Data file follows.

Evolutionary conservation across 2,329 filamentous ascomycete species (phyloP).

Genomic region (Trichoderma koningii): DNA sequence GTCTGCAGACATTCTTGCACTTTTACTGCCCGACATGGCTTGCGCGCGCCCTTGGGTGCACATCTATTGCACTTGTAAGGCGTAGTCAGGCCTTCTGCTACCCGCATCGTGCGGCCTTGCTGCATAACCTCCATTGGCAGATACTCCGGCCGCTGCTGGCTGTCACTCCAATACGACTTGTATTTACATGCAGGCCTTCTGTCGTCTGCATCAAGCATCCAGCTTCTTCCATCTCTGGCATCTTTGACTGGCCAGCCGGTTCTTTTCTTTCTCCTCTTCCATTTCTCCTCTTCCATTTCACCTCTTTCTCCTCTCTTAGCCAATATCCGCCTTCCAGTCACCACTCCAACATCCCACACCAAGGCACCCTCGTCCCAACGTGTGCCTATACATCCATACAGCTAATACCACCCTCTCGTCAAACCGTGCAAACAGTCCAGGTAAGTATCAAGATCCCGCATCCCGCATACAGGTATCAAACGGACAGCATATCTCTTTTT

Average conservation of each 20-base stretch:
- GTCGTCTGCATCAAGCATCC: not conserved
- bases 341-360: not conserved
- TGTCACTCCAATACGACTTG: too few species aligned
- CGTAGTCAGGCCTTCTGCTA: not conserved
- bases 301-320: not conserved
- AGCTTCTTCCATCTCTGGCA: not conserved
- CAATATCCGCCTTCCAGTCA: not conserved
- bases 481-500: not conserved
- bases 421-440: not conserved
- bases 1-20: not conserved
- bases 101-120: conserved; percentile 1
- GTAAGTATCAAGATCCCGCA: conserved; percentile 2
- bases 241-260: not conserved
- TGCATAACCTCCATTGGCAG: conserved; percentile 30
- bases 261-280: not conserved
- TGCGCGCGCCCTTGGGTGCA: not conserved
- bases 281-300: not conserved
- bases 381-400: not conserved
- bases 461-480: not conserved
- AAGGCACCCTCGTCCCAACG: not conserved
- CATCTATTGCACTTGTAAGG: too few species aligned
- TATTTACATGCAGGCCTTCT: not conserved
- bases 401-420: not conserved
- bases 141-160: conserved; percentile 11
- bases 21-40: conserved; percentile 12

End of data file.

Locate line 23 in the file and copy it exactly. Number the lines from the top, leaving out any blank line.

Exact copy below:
- AAGGCACCCTCGTCCCAACG: not conserved